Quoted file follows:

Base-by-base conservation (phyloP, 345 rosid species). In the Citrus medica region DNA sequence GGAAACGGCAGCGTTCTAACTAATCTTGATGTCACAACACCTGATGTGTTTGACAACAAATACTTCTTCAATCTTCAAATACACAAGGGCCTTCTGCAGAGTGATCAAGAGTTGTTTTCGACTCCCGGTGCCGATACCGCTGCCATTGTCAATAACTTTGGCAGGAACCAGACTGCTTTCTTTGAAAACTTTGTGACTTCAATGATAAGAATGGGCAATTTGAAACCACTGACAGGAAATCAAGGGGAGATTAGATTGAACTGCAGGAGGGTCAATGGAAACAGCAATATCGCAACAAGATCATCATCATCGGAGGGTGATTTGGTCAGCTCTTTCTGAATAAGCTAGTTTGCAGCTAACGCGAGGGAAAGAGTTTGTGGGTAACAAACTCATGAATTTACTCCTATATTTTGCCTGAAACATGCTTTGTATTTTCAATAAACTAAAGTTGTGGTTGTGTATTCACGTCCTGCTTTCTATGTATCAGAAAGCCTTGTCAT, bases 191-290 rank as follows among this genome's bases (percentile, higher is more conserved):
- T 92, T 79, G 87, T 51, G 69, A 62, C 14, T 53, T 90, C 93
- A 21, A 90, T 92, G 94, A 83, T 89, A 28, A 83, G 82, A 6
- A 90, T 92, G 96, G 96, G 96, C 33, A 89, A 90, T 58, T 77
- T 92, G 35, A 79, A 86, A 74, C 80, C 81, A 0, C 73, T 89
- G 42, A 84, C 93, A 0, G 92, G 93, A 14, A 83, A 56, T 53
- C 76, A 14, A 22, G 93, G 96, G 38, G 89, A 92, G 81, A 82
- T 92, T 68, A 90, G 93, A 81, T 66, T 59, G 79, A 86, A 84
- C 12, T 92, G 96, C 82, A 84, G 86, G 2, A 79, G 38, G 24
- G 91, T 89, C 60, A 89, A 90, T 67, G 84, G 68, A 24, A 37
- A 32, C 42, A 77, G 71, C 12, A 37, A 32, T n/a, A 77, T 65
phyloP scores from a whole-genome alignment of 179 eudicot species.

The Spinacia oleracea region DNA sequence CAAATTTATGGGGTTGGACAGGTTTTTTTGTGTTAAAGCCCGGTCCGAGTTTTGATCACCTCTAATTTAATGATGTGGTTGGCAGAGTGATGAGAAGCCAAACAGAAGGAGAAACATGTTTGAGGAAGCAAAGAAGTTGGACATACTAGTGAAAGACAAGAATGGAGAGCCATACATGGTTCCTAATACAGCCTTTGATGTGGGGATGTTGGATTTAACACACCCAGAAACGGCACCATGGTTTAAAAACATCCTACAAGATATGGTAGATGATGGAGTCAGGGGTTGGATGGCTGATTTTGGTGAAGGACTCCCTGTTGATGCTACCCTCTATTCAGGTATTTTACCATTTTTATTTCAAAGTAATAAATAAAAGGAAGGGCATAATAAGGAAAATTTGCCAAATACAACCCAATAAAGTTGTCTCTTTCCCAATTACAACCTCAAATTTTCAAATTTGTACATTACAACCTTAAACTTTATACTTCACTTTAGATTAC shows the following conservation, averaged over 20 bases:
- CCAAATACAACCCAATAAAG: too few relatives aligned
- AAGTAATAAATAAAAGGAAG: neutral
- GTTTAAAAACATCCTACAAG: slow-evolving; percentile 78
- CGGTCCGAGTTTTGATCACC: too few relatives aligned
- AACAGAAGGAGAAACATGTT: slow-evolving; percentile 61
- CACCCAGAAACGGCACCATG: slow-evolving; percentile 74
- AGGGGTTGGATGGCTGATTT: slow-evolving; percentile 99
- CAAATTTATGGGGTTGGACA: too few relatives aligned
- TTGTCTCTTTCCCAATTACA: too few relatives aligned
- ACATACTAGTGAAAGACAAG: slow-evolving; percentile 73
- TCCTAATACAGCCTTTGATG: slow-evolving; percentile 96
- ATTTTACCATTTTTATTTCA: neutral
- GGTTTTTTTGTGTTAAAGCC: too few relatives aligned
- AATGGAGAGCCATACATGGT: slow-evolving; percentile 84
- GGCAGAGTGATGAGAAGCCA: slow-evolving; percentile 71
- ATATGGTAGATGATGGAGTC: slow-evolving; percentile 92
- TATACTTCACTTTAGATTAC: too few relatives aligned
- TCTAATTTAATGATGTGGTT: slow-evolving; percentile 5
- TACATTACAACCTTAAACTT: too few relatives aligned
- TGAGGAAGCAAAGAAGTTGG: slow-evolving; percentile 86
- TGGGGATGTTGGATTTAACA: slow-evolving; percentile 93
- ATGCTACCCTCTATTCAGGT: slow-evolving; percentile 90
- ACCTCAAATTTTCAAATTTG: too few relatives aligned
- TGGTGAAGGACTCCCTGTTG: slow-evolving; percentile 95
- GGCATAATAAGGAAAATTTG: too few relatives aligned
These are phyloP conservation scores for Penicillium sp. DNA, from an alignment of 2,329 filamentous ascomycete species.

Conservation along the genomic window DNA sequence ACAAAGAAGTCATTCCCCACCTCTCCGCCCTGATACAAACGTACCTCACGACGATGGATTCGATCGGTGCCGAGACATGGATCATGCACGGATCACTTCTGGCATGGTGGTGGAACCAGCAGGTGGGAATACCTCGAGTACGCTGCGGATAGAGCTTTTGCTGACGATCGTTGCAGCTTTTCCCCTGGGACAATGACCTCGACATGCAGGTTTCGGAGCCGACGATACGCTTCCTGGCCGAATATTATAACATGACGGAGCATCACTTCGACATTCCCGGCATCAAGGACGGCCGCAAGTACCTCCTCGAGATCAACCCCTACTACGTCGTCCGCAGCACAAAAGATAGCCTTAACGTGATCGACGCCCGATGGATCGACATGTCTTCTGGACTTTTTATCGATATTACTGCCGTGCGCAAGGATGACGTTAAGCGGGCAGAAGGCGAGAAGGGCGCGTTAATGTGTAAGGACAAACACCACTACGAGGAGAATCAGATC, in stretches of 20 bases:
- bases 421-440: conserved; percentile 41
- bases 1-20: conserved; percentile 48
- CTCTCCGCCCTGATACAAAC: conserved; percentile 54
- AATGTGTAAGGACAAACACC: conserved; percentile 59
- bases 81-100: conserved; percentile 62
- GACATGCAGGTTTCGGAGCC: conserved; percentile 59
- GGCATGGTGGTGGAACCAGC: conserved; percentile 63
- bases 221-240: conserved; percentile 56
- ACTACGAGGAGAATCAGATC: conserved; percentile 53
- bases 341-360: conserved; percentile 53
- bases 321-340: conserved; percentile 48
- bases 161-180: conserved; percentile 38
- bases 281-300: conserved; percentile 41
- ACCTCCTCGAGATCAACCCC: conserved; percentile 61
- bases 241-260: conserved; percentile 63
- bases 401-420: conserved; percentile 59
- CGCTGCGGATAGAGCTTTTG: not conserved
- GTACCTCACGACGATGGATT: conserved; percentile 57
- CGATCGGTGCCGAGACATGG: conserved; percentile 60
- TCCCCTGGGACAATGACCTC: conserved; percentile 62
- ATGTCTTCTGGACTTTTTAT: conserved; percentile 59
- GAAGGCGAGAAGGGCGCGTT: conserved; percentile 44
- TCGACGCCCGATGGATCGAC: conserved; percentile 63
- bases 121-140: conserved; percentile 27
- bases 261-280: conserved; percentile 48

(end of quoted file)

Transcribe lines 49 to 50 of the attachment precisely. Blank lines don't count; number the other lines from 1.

- ACTACGAGGAGAATCAGATC: conserved; percentile 53
- bases 341-360: conserved; percentile 53